• An ideologue may be defined as a mad intellectual. He is not interested in ideas, but—almost the exact contrary—in one idea. Clifton Fadiman, “Eggheads, Intellectuals, Ideologues, Highbrows,” in Any Number Can Play (1957)

Fadiman went on to add: “The ideologue is often brilliant. Consequently some of us distrust brilliance when we should distrust the ideologue…. The ideologue is often more persuasive than the intellectual because he has a simpler line of goods to sell and never questions its value.”

  • The best defense against a powerful and positive dynamic ideology is neither verbal attack nor criticism, which are useful, but to set up an equally powerful and dynamic ideology against it. Clare Boothe Luce, in Europe in the Spring (1940)
  • Ideological differences are no excuse for rudeness. Judith Martin, in Miss Manners’ Guide to Excruciatingly Correct Behavior, Freshly Updated (2005)
  • Wisdom never comes to the ideologue. He is shackled to his false beliefs. Richard Raymond III, in a personal communication to the compiler (March 10, 2022)
  • It seems that in the advanced stages of stupidity, a lack of ideas is compensated for by an excess of ideologies. Carlos Ruiz Zafón, an unnamed character speaking to protagonist David Martin, in The Angel’s Game (2008)



  • Trin Tragula—for that was his name—was a dreamer, a thinker, a speculative philosopher or, as his wife would have it, an idiot. Douglas Adams, the voice of the narrator, in The Restaurant at the End of the Universe (1980)
  • People are idiots. Including me. Everyone is an idiot, not just the people with low SAT scores. The only difference is that we're idiots about different things at different times. No matter how smart you are, you are spending much of your day being an idiot. Scott Adams, in The Dilbert Principle (1996)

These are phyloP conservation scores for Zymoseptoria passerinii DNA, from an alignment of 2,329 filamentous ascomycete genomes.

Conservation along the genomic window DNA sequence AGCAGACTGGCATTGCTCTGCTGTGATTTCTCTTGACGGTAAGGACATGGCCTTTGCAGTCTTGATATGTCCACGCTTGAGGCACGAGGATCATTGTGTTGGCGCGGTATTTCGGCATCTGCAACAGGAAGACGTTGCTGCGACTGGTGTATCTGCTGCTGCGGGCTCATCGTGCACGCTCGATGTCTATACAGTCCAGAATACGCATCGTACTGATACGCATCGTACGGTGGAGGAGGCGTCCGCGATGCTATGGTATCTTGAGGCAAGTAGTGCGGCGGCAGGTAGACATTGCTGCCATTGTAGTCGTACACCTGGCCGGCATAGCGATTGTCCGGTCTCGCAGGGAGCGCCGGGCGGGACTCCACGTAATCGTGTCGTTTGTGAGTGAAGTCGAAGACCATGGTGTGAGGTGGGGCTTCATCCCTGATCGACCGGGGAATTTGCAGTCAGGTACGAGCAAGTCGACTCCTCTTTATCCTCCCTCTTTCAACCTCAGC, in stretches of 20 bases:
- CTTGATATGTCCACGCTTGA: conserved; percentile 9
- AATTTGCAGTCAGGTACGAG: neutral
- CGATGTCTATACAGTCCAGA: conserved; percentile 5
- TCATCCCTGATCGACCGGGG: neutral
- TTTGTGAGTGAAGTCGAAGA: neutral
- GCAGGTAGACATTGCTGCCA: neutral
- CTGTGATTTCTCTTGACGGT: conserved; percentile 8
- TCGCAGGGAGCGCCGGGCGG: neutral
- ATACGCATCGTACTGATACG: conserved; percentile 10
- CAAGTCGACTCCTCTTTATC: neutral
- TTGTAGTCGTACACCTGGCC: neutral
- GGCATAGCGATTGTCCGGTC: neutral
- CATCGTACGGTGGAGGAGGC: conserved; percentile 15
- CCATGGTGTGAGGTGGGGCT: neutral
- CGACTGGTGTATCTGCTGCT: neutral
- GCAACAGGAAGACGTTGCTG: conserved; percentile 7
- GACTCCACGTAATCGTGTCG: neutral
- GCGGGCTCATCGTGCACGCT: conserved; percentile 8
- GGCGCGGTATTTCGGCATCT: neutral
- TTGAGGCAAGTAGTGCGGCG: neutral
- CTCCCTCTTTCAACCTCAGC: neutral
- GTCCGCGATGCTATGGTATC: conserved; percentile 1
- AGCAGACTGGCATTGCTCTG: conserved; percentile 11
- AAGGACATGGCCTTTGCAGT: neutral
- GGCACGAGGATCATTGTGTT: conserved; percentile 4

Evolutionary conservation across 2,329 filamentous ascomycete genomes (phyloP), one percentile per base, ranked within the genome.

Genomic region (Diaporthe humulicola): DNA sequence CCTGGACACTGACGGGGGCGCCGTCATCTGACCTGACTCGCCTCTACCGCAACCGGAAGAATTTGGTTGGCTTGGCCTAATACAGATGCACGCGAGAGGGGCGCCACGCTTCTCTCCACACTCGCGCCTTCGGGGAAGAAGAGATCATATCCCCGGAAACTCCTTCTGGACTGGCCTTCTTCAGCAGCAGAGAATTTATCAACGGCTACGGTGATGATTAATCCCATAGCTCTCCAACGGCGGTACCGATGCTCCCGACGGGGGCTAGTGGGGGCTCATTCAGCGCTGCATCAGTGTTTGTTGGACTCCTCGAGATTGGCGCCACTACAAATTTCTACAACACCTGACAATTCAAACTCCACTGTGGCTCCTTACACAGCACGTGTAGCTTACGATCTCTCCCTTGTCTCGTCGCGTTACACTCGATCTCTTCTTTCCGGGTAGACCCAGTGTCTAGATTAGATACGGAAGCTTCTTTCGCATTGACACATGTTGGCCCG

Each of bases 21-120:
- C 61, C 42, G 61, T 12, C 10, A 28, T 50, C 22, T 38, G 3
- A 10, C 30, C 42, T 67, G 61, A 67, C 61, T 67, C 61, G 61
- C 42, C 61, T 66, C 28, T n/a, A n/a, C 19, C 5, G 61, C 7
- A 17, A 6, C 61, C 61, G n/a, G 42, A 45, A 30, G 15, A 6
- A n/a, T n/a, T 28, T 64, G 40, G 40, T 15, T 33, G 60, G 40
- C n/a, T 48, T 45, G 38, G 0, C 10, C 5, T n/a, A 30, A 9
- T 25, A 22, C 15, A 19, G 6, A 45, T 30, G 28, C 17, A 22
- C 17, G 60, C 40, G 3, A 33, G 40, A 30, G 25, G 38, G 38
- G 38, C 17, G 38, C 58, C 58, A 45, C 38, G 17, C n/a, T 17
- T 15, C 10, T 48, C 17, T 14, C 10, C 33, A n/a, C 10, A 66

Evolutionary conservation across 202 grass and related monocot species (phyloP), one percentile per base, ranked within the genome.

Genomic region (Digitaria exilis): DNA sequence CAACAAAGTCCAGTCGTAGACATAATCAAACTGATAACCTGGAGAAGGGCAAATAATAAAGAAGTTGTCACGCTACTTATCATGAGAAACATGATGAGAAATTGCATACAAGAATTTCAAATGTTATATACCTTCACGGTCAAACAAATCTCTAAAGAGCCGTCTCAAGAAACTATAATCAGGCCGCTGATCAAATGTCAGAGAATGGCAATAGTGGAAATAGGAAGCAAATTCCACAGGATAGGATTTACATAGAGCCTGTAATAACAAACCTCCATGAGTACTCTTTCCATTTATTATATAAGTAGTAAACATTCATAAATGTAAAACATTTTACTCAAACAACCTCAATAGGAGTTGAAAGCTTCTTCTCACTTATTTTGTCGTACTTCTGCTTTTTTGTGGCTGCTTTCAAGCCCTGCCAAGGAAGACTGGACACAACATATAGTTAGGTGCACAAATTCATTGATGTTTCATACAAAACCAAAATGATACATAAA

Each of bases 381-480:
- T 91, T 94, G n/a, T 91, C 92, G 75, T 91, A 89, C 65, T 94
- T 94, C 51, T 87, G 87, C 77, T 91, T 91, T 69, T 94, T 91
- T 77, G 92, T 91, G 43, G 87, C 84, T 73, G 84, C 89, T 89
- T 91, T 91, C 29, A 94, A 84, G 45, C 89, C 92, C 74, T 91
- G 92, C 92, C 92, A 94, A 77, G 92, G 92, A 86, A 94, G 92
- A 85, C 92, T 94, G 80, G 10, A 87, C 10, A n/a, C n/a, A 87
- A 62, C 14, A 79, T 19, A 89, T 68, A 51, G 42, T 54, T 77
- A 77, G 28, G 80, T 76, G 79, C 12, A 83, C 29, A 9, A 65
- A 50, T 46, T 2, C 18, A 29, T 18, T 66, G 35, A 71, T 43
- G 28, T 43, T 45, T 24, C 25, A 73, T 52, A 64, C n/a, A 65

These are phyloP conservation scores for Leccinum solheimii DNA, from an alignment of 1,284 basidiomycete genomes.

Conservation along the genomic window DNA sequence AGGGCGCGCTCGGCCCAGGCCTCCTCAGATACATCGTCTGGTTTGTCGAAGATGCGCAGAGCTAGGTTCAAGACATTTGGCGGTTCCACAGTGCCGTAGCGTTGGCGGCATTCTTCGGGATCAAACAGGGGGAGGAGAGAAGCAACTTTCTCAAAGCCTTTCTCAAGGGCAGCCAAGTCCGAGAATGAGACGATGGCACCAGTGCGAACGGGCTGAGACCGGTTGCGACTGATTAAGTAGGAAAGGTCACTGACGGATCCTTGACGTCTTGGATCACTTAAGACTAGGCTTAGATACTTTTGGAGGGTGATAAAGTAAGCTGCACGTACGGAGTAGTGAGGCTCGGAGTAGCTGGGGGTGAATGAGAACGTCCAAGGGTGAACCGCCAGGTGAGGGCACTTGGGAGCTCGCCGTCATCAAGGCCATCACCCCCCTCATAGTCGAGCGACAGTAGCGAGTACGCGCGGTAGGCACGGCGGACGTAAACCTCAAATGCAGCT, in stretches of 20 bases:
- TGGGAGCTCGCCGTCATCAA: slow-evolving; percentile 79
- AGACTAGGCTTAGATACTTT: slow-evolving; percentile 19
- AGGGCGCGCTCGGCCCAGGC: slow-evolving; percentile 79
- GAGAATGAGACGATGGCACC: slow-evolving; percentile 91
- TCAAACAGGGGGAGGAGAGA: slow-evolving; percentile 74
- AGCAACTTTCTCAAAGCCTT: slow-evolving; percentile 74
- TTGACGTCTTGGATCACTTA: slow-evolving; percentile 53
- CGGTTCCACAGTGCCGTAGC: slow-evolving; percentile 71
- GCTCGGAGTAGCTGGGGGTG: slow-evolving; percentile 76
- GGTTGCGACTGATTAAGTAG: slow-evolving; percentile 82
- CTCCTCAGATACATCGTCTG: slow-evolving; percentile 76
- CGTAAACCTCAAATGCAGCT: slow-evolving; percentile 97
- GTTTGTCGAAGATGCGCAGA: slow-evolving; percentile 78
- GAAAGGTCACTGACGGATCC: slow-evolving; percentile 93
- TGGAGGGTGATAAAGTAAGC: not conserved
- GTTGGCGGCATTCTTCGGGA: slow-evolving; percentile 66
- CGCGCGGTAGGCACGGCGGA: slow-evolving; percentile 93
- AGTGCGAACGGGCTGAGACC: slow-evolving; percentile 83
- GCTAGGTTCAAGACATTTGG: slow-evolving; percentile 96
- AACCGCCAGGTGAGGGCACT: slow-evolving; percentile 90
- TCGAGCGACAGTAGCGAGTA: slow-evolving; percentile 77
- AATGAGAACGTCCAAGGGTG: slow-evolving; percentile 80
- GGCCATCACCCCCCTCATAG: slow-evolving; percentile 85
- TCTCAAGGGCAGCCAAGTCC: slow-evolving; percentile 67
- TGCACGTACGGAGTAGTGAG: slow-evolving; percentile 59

Adams continued: That’s the central premise of this scholarly work,”

  • There’s no idea that’s so good you can’t ruin it with a few well-placed idiots. Scott Adams, quoted in Andy Meisler, “Dilbert Endures Workplace Absurdities,” in The New York Times (Feb. 16, 1995)
  • There’s nothing more dangerous than a resourceful idiot. Scott Adams, in Stick to Drawing Comics, Monkey Brain (2007)
  • There is a special Providence that watches over idiots, drunken men, and boys. Thomas Bailey Aldrich, a reflection of narrator and protagonist Tom Bailey, in The Story of a Bad Boy (1870)
  • Ideology is the science of idiots. Author Unknown (but often mistakenly attributed to John Adams)
  • Never argue with an idiot—folks might not be able to tell the difference. Author Unknown
  • Never argue with an idiot. They drag you down to their level and then beat you with their experience. Author Unknown
  • You can’t make anything idiot-proof because idiots are so ingenious. Author Unknown (but widely attributed to Ron Burns)
  • As soon as you make something idiot-proof, along comes a better idiot. Author unknown

QUOTE NOTE: This saying, in a number of variations, has become so popular in recent years that it has achieved the status of a modern proverb. The underlying idea emerged in the computing industry in the 1970s, and was already extremely well known when Tom Graves repeated it in the following way in his 1986 book Towards a Magical Technology: “As soon as you think you’ve made your program idiot-proof, along comes a better idiot.” My favorite version of the thought, though, comes from Monika S. Schmid in her 2011 book Language Attrition. In a clever tweak of an immortal Jane Austen line, she wrote: “It is a truth universally acknowledged that if you try to make something idiot-proof, someone will immediately invent a better idiot (or turn themselves into one).”

  • Idiot, n. A member of a large and powerful tribe whose influence in human affairs has always been dominant and controlling. Ambrose Bierce, in The Devil’s Dictionary (1911)

Bierce continued: The Idiot’s activity is not confined to any special field of thought or action, but ‘pervades and regulates the whole.’ He has the last word in everything; his decision is unappealable. He sets the fashions of opinion and taste, dictates the limitations of speech and circumscribes conduct with a dead-line.”